Charities and not-for-profits: Read the fine print in the JobKeeper Scheme

The $130 billion JobKeeper payment may enable your organisation to access a wage subsidy to assist you to continue paying your employees. Government guidance is helpful, but be aware of conditions of the scheme that only apply to charities and not-for-profits.

Since the release of the Jobkeeper Rules on 9 April 2020, details of the scheme have been outlined in Treasury factsheets and unpacked in extensive expert commentary. While much of this information is helpful in relation to the general structure of the scheme, it glosses over important details that may affect charities and not-for-profits.

Below we outline these key issues related to JobKeeper eligibility for charities and not-for-profits.

The big picture

Under the scheme, eligible employers experiencing a decline in turnover may be able to claim a fortnightly payment of $1,500 per eligible employee. Fall in turnover is typically assessed with reference to the comparable period in 2019 and must meet the relevant threshold for the entity. Payments may be made for the duration of the scheme, being 30 March through to 27 September 2020.

Charities and not-for-profits with significant overseas activities or expenditure may not be eligible

Unless it qualifies as an entity that ‘carries on a business in Australia’, a charity or not-for-profit is only eligible to participate in the scheme if it ‘pursues its objectives principally in Australia’.

The phrases ‘pursues its objectives’ and ‘principally in Australia’ are not defined in the Rules or the accompanying Explanatory Statement. These phrases have, however, been considered by the ATO in a recent Taxation Ruling[1] that gives some guidance on how it may be interpreted for the purposes of the scheme. The Taxation Ruling indicates that:

  • the term ‘principally’ carries its ordinary meaning of ‘mainly’ – more than 50% will ordinarily meet this requirement;
  • an entity ordinarily ‘pursues its objectives’ in the place where it seeks to realise its purposes. Consider factors such as:
    • what are your purposes (these are usually in your governing document)?
    • where you seek to realise those purposes – where are your beneficiaries located?
    • where do you incur the majority of your expenditure? 

Government owned charities and not-for-profits are not eligible

A charity or not-for-profit that is wholly owned by a government body will not be eligible for the JobKeeper payment. For example, a company limited by guarantee whose sole member is a local Council will not be eligible. This overlaps with, but is different to the ‘government entity’ test – even if your organisation is not a government entity, it may still be wholly owned by government and unable to qualify for the scheme.

The turnover threshold

The relevant threshold for decline in turnover is:

  • ACNC registered charities (other than schools and universities) – 15%; and
  • all other not-for-profits (including those ACNC registered charities that are schools and universities) – 30%.

What counts as turnover?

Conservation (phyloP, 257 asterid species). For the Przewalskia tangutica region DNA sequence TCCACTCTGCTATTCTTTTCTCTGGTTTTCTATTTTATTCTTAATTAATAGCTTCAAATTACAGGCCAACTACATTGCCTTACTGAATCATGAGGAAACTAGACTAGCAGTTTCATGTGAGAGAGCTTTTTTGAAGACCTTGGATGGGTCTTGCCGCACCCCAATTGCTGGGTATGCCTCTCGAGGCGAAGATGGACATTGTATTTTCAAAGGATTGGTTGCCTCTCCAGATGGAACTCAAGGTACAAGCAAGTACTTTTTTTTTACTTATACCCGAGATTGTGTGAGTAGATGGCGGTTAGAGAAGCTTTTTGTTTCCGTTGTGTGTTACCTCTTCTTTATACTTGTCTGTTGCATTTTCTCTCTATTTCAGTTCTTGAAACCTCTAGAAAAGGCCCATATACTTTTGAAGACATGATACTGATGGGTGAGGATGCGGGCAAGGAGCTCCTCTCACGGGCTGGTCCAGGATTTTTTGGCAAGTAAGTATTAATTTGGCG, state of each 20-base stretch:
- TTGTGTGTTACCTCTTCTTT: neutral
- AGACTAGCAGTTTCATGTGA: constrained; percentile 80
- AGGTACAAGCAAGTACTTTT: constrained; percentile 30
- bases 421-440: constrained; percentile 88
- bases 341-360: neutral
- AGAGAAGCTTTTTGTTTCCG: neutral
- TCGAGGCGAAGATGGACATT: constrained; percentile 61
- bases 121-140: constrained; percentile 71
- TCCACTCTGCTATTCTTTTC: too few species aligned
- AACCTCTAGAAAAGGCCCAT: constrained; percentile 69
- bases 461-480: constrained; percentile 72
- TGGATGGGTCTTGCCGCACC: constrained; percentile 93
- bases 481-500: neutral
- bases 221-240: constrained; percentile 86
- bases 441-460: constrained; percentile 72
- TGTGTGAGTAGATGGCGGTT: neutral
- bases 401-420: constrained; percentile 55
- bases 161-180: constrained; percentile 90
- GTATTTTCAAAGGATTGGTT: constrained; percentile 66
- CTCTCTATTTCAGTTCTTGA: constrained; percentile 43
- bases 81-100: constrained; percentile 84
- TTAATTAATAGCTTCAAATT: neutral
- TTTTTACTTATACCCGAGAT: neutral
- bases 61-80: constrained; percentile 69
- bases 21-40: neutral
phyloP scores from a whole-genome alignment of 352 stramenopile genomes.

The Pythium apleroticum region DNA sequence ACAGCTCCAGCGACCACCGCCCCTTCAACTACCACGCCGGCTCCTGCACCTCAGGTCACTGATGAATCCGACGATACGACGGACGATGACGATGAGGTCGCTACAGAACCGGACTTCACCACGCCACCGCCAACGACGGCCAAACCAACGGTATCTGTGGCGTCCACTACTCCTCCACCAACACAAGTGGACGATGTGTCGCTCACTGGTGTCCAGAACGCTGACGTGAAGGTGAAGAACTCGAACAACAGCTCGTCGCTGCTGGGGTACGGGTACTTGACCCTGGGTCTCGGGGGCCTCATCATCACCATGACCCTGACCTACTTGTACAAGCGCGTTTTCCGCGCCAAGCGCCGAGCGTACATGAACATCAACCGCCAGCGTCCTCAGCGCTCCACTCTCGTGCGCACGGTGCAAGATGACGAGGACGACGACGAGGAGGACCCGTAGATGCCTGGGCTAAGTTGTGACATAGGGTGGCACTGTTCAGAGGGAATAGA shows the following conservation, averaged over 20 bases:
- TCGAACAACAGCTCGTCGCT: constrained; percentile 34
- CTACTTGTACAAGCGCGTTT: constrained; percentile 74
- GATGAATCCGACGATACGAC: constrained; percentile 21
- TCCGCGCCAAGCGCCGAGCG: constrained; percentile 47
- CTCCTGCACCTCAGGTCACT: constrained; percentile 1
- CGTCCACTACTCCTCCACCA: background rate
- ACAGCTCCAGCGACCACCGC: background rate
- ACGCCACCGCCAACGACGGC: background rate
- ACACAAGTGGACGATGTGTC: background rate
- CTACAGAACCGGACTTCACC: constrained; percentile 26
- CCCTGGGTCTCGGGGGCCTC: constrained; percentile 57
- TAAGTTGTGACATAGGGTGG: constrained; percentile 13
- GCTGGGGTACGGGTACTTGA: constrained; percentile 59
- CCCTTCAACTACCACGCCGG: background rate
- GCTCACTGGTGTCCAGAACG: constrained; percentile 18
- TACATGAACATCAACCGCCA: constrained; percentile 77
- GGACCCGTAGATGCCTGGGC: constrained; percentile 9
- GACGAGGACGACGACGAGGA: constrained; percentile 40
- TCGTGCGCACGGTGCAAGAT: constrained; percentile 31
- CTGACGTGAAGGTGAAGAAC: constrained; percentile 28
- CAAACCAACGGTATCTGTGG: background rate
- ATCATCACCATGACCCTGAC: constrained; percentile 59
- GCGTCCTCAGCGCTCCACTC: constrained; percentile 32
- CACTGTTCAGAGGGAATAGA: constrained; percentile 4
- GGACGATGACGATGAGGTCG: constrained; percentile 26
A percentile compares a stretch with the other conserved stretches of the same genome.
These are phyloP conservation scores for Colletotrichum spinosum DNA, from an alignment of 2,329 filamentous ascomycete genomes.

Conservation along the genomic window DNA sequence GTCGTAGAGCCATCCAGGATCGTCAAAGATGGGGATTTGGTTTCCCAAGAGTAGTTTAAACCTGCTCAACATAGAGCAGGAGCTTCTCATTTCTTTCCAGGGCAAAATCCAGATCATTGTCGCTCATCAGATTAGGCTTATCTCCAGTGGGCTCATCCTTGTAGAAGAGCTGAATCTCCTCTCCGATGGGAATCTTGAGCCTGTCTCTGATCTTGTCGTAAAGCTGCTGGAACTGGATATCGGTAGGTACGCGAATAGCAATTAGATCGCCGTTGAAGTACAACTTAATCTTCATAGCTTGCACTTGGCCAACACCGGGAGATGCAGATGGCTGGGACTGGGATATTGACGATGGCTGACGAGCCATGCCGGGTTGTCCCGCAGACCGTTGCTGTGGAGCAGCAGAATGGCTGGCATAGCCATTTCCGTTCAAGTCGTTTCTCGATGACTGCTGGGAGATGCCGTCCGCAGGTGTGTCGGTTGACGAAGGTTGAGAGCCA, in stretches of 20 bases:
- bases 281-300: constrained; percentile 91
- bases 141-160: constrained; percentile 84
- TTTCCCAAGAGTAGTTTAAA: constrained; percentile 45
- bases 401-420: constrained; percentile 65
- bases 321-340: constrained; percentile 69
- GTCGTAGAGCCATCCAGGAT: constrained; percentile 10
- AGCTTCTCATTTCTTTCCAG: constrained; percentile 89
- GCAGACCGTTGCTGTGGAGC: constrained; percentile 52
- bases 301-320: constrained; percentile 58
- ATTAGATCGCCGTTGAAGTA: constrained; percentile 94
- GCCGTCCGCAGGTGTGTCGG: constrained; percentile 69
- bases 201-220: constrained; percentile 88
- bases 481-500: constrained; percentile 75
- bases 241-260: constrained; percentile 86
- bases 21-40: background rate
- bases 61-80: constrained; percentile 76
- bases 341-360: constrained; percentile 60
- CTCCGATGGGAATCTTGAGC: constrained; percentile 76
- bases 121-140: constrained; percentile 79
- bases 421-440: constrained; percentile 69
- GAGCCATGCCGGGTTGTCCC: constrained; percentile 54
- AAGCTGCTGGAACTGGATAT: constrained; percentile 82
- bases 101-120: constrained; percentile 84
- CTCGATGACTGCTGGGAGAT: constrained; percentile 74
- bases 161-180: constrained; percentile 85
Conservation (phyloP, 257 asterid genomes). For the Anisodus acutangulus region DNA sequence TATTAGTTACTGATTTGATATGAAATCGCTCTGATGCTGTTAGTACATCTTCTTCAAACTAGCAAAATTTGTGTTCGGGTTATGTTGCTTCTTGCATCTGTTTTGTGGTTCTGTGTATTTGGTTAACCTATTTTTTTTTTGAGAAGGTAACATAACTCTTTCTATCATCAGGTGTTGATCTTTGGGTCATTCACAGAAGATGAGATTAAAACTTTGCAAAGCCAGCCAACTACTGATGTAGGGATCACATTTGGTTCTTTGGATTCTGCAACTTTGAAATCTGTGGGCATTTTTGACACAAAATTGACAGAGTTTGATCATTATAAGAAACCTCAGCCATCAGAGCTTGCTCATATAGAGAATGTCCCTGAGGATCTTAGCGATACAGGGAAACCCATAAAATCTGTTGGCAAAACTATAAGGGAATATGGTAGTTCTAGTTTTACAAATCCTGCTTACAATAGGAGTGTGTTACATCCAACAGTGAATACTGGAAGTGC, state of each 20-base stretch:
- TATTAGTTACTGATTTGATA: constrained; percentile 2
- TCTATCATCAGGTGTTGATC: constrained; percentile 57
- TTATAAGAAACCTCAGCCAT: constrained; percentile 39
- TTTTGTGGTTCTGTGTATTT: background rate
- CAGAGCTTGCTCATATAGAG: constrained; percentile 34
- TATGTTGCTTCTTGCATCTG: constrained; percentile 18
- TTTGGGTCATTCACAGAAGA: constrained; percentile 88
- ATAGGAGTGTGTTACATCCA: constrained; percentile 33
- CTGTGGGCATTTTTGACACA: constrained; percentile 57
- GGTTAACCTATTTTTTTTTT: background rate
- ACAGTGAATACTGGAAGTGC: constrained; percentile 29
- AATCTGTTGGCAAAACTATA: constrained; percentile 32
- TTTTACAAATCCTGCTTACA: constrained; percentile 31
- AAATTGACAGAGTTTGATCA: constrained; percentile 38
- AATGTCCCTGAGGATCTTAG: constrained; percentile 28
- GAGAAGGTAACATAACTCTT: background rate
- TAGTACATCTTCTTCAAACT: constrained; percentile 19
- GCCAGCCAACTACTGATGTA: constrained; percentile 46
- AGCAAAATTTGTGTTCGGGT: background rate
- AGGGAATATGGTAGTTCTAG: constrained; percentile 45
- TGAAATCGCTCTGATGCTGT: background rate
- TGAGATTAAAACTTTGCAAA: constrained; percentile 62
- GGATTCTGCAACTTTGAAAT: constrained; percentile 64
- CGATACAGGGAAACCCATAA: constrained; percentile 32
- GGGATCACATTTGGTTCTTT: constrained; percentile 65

GST turnover always counts for the purposes of assessing decline in turnover – this applies to all charities and not-for-profits. In addition to this:

  • tax deductible gift recipients can also take into account the value of tax deductible gifts (other than gifts from an ‘associate’);
  • ACNC registered charities (excluding deductible gift recipients) can also take into account  the value of gifts of money, listed Australian shares and property with a market value of more than $5,000 (other than gifts from an ‘associate’).

This means that any decline in donations received by ‘mere’ not-for-profits (that is, not-for-profits that are not charities or deductible gift recipients) cannot be taken into account for the purposes of the turnover test. 

Mergers, changes in structure or change of control

Any interruption to employment due to a merger, change in structure or change of control of your organisation that results in a change of the legal employer may affect the eligibility of employees. For example:

  • individuals (other than casual employees) who were employed on 1 March 2020 may cease to be eligible under the JobKeeper scheme if the legal employer changes; or
  • casual employees may not have been employed on a ‘regular and systematic basis’ during the twelve months ending on 1 March 2020 (and therefore may not be eligible) if their legal employer changed during that period.

The JobKeeper Rules attempt to ensure individuals are not disadvantaged in these circumstances, introducing the rather unhelpful concept of a ‘non-profit body’ whose purposes are currently ‘carried on by’ an entity and but were previously ‘carried on by a different entity’. Not-for-profit entities and charities that may be affected by a change in control, change in structure or merger should seek legal advice regarding the impact on the eligibility of their employees.

What about payments to directors?

JobKeeper payments may be able to be claimed by a business for certain ‘business participants’ that are not employees of the business, including directors. Not-for-profits and charities cannot claim JobKeeper payments for business participants.

General application of the scheme

If you’ve jumped these hurdles and the JobKeeper scheme may still apply to your organisation, you can find more details about the scheme here.

How Moores can help

Moores is currently providing advice and support to our clients who are navigating the complex requirements of the JobKeeper Scheme. For further information and guidance, please do not hesitate to contact us.

[1] TR 2019/6, which considers (among other things) the meaning of the requirement for certain entities to have a physical presence in Australia, and to that extent, pursue their objectives principally in Australia in order to be exempt from income tax.